Touring in support of Hip Hop Heavyweight Tech N9ne at The Armory on April 21 is Strange Music’s prodigy Mackenzie Nicole. Tickets are available HERE
Mackenzie was kind enough to sit down with TCM and engage in a rambling and enlightening conversation about her new album, what motivates her on a daily basis and the advantages and challenges of growing up in a music business family. While she may only be 18 years old it would be an egregious error to discount her experience, talent, business acumen or vision. There are far more miles than years here. Once in a blue moon, an artist comes along who brings to the table such a broad array of skill sets that seem destined for more success.
While the name may not be familiar to many, the voice certainly is, particularly to Tech N9ne fans. She has been featured heavily on that artist’s albums since debuting on Tech’s 2009 platinum release K.O.D. When Rap label force Strange Music Inc. decided to venture into the world of Pop in 2015 a deliberate decision was made to bank their future on a single, very talented, very young artist. That appears to be a well-informed business decision. Her first single Acting Like You Know has generated over 4.5 million You Tube views along with a comparable number of Spotify downloads. The second single release, Deleted, is racing down the same road.
But the woman behind the image is someone that is quite different from the public persona. That fact became obvious with the first powder puff question thrown her way. Asked if she was excited by the prospect of her first full length album The Edge hitting the streets on April 13, she demurred and responded: “For pretty much everyone I say yes. But that’s not really the truth. I honestly don’t have time to feel excited right now because the amount of work, travel you do to get ready for a release is huge and also considering my involvement on the business side of the label, not only for other artists but on my own project as artistic director, creative director; I’ve done all the visual and artistic design. I haven’t had time. So honestly, I won’t know how I feel about it until it’s here. Maybe you should ask me in about a year.”
In a world where most artists are in a hurry up and wait cycle, as the record company slowly grinds its way to a release date, this is also a full-time business woman helping to run a successful label. She has any number of daily challenges and deadlines to keep her focused on the next task at hand.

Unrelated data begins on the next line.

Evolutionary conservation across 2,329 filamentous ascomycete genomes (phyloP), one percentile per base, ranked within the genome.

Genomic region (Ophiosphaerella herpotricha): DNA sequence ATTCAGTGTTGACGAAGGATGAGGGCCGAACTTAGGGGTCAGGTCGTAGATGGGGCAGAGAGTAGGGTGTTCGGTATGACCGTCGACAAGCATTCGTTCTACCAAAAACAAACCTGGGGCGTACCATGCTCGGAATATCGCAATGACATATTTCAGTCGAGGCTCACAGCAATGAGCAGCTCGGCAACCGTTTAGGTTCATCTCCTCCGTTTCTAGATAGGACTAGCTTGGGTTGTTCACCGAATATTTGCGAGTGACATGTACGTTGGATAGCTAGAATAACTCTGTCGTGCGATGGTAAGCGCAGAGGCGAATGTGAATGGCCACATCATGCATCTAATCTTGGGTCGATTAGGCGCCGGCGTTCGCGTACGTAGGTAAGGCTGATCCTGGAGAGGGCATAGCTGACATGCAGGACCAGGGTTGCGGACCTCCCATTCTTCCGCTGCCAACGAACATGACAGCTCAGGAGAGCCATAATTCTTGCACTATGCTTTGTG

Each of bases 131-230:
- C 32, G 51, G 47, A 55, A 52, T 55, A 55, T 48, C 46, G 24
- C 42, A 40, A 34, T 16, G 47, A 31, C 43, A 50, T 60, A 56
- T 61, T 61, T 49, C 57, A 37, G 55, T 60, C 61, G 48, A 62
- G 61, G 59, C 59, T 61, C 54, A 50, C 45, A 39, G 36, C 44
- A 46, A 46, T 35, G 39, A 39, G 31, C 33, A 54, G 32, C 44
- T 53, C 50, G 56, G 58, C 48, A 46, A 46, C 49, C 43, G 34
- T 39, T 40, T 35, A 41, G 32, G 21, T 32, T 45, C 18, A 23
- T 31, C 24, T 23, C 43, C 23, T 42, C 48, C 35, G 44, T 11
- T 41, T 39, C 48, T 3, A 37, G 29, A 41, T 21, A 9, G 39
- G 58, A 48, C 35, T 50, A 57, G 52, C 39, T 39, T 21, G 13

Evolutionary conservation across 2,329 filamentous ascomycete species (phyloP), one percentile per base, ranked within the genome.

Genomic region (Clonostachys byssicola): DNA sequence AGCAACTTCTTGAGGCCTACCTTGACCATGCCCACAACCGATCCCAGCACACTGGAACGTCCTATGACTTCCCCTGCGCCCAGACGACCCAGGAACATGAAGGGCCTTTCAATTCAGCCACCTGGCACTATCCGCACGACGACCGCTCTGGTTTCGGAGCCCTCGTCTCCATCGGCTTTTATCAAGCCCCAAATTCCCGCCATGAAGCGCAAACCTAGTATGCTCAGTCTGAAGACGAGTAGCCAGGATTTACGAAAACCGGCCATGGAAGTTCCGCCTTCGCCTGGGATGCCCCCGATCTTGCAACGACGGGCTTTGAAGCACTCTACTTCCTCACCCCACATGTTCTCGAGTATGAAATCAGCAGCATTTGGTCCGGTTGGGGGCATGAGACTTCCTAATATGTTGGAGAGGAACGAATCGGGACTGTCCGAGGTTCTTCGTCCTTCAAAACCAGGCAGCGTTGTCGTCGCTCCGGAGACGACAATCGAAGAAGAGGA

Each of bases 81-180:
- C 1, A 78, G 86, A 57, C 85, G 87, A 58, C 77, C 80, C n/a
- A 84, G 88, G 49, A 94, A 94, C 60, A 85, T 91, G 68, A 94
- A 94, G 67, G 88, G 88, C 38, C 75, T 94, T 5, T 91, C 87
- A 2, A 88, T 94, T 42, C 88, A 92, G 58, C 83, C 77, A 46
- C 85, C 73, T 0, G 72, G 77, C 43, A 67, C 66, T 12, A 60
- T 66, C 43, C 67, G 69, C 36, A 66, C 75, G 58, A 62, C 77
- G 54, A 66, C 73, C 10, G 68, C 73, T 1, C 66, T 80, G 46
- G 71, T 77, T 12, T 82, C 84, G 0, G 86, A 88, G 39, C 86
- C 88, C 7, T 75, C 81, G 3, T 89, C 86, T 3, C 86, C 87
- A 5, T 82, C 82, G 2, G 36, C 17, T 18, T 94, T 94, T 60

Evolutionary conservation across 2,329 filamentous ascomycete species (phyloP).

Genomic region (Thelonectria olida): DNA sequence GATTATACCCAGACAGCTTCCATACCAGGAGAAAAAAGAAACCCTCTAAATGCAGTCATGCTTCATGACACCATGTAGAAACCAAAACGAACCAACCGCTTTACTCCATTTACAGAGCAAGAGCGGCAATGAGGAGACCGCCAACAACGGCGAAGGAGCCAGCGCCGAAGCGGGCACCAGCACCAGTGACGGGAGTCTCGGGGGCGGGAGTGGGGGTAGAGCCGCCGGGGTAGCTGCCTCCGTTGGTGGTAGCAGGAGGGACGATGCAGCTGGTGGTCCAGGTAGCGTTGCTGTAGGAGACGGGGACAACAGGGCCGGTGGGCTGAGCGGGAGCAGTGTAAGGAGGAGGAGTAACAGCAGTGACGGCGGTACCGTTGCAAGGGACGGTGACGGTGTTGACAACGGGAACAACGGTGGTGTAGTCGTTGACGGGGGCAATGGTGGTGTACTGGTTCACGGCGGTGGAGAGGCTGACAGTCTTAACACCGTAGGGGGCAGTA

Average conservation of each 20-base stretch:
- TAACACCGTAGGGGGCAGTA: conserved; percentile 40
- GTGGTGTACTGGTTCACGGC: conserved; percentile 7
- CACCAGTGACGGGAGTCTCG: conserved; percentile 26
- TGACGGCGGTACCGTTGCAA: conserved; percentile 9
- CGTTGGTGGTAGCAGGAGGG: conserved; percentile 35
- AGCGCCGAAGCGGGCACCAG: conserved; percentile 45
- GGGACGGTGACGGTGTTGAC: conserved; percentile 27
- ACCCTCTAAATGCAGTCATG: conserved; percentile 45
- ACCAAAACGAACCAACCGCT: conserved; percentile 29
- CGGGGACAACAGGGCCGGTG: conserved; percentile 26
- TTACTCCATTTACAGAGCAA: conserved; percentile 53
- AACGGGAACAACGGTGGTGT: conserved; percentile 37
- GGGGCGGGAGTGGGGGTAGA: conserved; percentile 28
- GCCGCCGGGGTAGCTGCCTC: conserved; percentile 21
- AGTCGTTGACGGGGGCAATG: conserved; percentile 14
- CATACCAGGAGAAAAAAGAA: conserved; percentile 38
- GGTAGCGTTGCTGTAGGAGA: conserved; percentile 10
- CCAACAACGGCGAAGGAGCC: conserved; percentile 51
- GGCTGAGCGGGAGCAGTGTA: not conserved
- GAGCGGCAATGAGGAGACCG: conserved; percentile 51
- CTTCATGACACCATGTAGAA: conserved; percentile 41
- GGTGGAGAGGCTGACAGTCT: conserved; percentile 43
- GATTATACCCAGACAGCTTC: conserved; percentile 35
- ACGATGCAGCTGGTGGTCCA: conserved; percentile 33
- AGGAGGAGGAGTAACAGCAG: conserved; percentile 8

Were we talking to the next Pop diva or to a battle tested record executive or a young woman finding her way in the world? The answer with Mackenzie Nicole, as it is with so many aspects of her personality is…All of the above.
She described the process of creating The Edge, which is by any measurement is an extremely polished effort, as a real challenge. It was a collaborative effort with Jordan Omley of The Jam, an LA production outfit with working credits alongside the likes of Lady Gaga, Santana and Jojo. She admitted that as a record executive it was imperative for her to produce an album that could help to launch Strange Music’s new division, Strange Main, into the world of Pop. As with any collaborative project there were personal compromises made along the way to ensure she could meet the needs of the label and the legions of Strange Music fans that have supported her and known her through her association with Tech N9ne.
However, one should not equate that concept of compromise with sell out, or in any way less than fully realized when talking about her album The Edge. The concept of compromise seemed to be more about reining in some creative impulses to stay clearly on track with a stated objective and vision. It’s hard to separate the business woman from the artist and she would not want it any other way.
“It was my first experience co-writing. So when you have an idea in your mind and it turns out being something different it’s definitely something you have to adjust to.” Mackenzie pointed to the fact that her co-writer is as relentlessly bright and happy as she is dark and emotionally conservative. On many of the tracks, if you listen closely, you pick up this fascinating kind of call and response ordering of verses. An open, non-threatening verse from Jordan often sets up a more complex and closer to the bone emotional expression in the next which is all Mackenzie. It provides the album the accessibility of Pop love songs while drawing the listener into a shared reflection on the pain and confusion that comes from wrestling with failing personal relationships. MacKenzie was quick to laugh and point out that while she wouldn’t recommend struggling in a relationship to anybody, it certainly makes for fertile ground for a songwriter with literary tendencies.
A wonderful self-deprecating exchange followed in which she described her co-writing partner as a man well suited as a motivational speaker were it not for his success as a producer. “He was genuinely horrified by my sketches of monsters on the lyric sheets and reading Camus between takes.” While Mackenzie looks and engages with a sunny and professional persona, she admitted that many of her friends accuse her of having “rusted bitch face” because she’s so often focused on whatever is fully on her mind. “There’s this really strange phenomenon where people who don’t know me come up and try to give me life advice, unsolicited. I had someone come up to me in a coffee shop. Like right before we recorded the song Fix Me from the album and said: ‘Listen, I know you don’t know me but I really think you should start journaling. It would really lessen your anxiety.” WHO ARE THESE PEOPLE? And why do they want to tell me how to make my life better? So THANK YOU! But that’s kind of where the title Fix Me comes from. I don’t like to ask for help from people and that’s why co-writing an album was such a challenge for me. At the same time it was a tremendous learning experience as an artist”.